John Dowell, London.
Alexander Woolcott's famous theatre review of Wham! simply read: 'Ouch!' Are there any other succinct reviews of note?
THIS brings to mind a 1951 New York stage production based on Christopher Isherwood's Berlin Stories. John Van Druten's play, entitled I Am A Camera -- prompted the review 'Me no Leica' from Broadway critic Walter Kerr.
Cy Young, London W10.
INFLUENTIAL New York theatre critic Clive Barnes famously reduced his consideration of a play called The Cupboard to a single word: 'Bare.' Jon Holland, Liverpool. WHEN I lived in Margate in the Sixties, a review in a local paper about a musical called That's Entertainment! read: 'That's Entertainment? No!' I also recall a dreadful performance of The Diary Of Anne Frank by an amateur dramatic company in Thanet. It was so bad that when the Germans arrived at Anne's hiding place, someone in the audience shouted out: 'She's in the attic!' John Harcourt, Gravesend, Kent.
King Charles II had 14 illegitimate children; do any of their descendants have titles?
FURTHER to the earlier answer, two infamously licentious descendants of Charles II were Whig politician Charles James Fox and Dr Samuel Johnson's friend Topham Beauclerk. Both proved that acorns never fell far from the royal oak.
Charles James Fox (1749-1806) inherited his royal forebear's love of debauchery. His mother, Caroline, was the great-granddaughter of the Duke of Richmond, Charles's son by his mistress, Louise de Keroualle. Fox was a man of sensibility who wept openly in Parliament when friends felt compelled to speak against him, who fought a duel with a political opponent, shared mistresses with the Prince of Wales, wrote an essay about flatulence to win a wager and secretly married courtesan Elizabeth Armistead, whom he loved.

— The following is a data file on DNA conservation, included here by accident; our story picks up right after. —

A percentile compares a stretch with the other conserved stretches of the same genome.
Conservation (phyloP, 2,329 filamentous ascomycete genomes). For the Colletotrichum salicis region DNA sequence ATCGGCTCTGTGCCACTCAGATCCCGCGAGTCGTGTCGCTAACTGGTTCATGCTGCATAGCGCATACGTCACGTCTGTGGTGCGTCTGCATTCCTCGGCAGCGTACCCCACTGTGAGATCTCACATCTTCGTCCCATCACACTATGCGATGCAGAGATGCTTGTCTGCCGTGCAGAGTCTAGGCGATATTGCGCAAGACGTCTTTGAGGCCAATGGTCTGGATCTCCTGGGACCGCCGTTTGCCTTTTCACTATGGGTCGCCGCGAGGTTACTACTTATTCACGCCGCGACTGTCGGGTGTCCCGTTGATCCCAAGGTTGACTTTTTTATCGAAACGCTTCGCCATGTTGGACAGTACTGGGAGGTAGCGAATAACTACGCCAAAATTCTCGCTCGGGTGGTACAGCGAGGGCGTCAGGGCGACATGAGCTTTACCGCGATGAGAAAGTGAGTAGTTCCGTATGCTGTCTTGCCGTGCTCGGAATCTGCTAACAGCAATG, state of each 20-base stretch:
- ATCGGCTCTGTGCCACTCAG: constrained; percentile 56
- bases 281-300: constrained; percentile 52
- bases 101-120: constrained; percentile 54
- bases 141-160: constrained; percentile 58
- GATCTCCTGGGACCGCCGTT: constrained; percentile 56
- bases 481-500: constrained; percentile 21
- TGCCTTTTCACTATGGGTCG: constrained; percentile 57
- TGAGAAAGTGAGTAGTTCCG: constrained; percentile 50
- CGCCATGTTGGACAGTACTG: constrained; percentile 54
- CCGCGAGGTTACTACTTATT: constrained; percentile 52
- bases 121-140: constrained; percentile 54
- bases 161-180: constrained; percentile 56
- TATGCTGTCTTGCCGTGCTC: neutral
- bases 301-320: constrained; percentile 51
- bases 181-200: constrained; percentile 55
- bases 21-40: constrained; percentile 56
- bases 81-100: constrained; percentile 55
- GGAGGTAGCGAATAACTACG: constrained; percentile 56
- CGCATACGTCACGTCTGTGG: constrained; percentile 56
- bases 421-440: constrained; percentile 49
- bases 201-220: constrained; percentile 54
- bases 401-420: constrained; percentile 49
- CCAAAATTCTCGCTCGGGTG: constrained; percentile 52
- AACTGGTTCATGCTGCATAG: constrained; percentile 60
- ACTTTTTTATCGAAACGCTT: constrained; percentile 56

He was also a toper and compulsive gambler. He once played the game hazard from Tuesday to Wednesday night, losing [pounds sterling]11,000. He paused on Thursday for a Commons debate, then returned to his club, drank until Friday morning, walked to Almack's Assembly Rooms to gamble until 4pm, winning [pounds sterling]6,000, then rode to the Newmarket races and blew [pounds sterling]10,000.